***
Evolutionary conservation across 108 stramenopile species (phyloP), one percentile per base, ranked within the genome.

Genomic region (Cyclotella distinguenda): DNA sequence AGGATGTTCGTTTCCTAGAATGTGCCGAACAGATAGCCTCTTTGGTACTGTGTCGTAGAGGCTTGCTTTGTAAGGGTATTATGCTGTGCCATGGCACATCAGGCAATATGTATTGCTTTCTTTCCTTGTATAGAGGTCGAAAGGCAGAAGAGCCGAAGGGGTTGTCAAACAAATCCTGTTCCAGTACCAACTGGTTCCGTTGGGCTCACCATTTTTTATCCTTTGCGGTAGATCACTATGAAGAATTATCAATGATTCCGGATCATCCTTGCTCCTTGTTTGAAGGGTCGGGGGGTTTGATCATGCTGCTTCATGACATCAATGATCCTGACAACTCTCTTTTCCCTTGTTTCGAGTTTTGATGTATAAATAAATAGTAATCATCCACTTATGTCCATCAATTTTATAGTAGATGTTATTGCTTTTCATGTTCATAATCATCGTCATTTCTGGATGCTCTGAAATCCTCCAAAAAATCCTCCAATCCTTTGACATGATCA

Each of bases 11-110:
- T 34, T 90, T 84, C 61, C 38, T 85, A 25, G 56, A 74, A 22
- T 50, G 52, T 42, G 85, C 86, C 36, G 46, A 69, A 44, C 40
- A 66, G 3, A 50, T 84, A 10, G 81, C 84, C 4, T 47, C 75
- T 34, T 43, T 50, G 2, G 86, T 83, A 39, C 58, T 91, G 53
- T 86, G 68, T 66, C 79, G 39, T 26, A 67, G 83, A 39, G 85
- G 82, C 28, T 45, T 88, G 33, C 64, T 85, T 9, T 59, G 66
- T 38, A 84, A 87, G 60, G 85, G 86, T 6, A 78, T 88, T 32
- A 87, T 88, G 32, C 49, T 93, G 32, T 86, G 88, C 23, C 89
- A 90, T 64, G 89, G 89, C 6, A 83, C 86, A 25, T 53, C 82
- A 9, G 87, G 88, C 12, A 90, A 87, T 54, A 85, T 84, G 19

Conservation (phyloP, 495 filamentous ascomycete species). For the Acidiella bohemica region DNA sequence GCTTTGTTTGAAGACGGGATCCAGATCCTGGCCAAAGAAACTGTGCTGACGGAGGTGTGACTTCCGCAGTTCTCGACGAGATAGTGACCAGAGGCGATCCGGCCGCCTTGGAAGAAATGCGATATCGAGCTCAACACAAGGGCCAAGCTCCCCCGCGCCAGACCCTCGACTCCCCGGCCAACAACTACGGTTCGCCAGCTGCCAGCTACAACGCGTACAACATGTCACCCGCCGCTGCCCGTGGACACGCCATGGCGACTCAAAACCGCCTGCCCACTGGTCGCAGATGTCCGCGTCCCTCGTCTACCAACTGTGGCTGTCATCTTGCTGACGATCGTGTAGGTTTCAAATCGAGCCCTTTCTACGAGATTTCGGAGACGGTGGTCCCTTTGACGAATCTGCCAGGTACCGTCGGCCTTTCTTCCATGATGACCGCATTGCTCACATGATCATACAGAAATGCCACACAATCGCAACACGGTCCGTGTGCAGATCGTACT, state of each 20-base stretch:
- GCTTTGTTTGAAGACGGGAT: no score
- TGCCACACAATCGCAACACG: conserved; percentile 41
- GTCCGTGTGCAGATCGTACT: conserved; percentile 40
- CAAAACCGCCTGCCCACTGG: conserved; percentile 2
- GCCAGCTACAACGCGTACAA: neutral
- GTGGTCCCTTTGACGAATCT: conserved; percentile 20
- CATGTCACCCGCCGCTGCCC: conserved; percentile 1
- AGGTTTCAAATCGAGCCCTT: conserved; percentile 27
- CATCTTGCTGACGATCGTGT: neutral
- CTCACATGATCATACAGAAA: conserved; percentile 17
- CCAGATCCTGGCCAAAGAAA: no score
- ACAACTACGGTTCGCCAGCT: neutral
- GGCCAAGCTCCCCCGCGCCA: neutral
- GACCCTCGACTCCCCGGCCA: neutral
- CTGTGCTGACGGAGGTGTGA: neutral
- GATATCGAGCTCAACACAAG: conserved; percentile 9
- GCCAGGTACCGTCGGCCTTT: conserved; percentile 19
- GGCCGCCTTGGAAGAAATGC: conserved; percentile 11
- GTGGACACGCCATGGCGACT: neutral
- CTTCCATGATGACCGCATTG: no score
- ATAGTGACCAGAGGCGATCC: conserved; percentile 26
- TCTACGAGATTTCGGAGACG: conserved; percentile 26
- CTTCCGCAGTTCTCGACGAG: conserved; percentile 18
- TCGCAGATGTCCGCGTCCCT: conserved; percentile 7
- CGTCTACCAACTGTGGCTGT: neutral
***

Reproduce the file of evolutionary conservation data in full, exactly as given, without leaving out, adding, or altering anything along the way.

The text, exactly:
Evolutionary conservation across 108 stramenopile species (phyloP), one percentile per base, ranked within the genome.

Genomic region (Cyclotella distinguenda): DNA sequence AGGATGTTCGTTTCCTAGAATGTGCCGAACAGATAGCCTCTTTGGTACTGTGTCGTAGAGGCTTGCTTTGTAAGGGTATTATGCTGTGCCATGGCACATCAGGCAATATGTATTGCTTTCTTTCCTTGTATAGAGGTCGAAAGGCAGAAGAGCCGAAGGGGTTGTCAAACAAATCCTGTTCCAGTACCAACTGGTTCCGTTGGGCTCACCATTTTTTATCCTTTGCGGTAGATCACTATGAAGAATTATCAATGATTCCGGATCATCCTTGCTCCTTGTTTGAAGGGTCGGGGGGTTTGATCATGCTGCTTCATGACATCAATGATCCTGACAACTCTCTTTTCCCTTGTTTCGAGTTTTGATGTATAAATAAATAGTAATCATCCACTTATGTCCATCAATTTTATAGTAGATGTTATTGCTTTTCATGTTCATAATCATCGTCATTTCTGGATGCTCTGAAATCCTCCAAAAAATCCTCCAATCCTTTGACATGATCA

Each of bases 11-110:
- T 34, T 90, T 84, C 61, C 38, T 85, A 25, G 56, A 74, A 22
- T 50, G 52, T 42, G 85, C 86, C 36, G 46, A 69, A 44, C 40
- A 66, G 3, A 50, T 84, A 10, G 81, C 84, C 4, T 47, C 75
- T 34, T 43, T 50, G 2, G 86, T 83, A 39, C 58, T 91, G 53
- T 86, G 68, T 66, C 79, G 39, T 26, A 67, G 83, A 39, G 85
- G 82, C 28, T 45, T 88, G 33, C 64, T 85, T 9, T 59, G 66
- T 38, A 84, A 87, G 60, G 85, G 86, T 6, A 78, T 88, T 32
- A 87, T 88, G 32, C 49, T 93, G 32, T 86, G 88, C 23, C 89
- A 90, T 64, G 89, G 89, C 6, A 83, C 86, A 25, T 53, C 82
- A 9, G 87, G 88, C 12, A 90, A 87, T 54, A 85, T 84, G 19

Conservation (phyloP, 495 filamentous ascomycete species). For the Acidiella bohemica region DNA sequence GCTTTGTTTGAAGACGGGATCCAGATCCTGGCCAAAGAAACTGTGCTGACGGAGGTGTGACTTCCGCAGTTCTCGACGAGATAGTGACCAGAGGCGATCCGGCCGCCTTGGAAGAAATGCGATATCGAGCTCAACACAAGGGCCAAGCTCCCCCGCGCCAGACCCTCGACTCCCCGGCCAACAACTACGGTTCGCCAGCTGCCAGCTACAACGCGTACAACATGTCACCCGCCGCTGCCCGTGGACACGCCATGGCGACTCAAAACCGCCTGCCCACTGGTCGCAGATGTCCGCGTCCCTCGTCTACCAACTGTGGCTGTCATCTTGCTGACGATCGTGTAGGTTTCAAATCGAGCCCTTTCTACGAGATTTCGGAGACGGTGGTCCCTTTGACGAATCTGCCAGGTACCGTCGGCCTTTCTTCCATGATGACCGCATTGCTCACATGATCATACAGAAATGCCACACAATCGCAACACGGTCCGTGTGCAGATCGTACT, state of each 20-base stretch:
- GCTTTGTTTGAAGACGGGAT: no score
- TGCCACACAATCGCAACACG: conserved; percentile 41
- GTCCGTGTGCAGATCGTACT: conserved; percentile 40
- CAAAACCGCCTGCCCACTGG: conserved; percentile 2
- GCCAGCTACAACGCGTACAA: neutral
- GTGGTCCCTTTGACGAATCT: conserved; percentile 20
- CATGTCACCCGCCGCTGCCC: conserved; percentile 1
- AGGTTTCAAATCGAGCCCTT: conserved; percentile 27
- CATCTTGCTGACGATCGTGT: neutral
- CTCACATGATCATACAGAAA: conserved; percentile 17
- CCAGATCCTGGCCAAAGAAA: no score
- ACAACTACGGTTCGCCAGCT: neutral
- GGCCAAGCTCCCCCGCGCCA: neutral
- GACCCTCGACTCCCCGGCCA: neutral
- CTGTGCTGACGGAGGTGTGA: neutral
- GATATCGAGCTCAACACAAG: conserved; percentile 9
- GCCAGGTACCGTCGGCCTTT: conserved; percentile 19
- GGCCGCCTTGGAAGAAATGC: conserved; percentile 11
- GTGGACACGCCATGGCGACT: neutral
- CTTCCATGATGACCGCATTG: no score
- ATAGTGACCAGAGGCGATCC: conserved; percentile 26
- TCTACGAGATTTCGGAGACG: conserved; percentile 26
- CTTCCGCAGTTCTCGACGAG: conserved; percentile 18
- TCGCAGATGTCCGCGTCCCT: conserved; percentile 7
- CGTCTACCAACTGTGGCTGT: neutral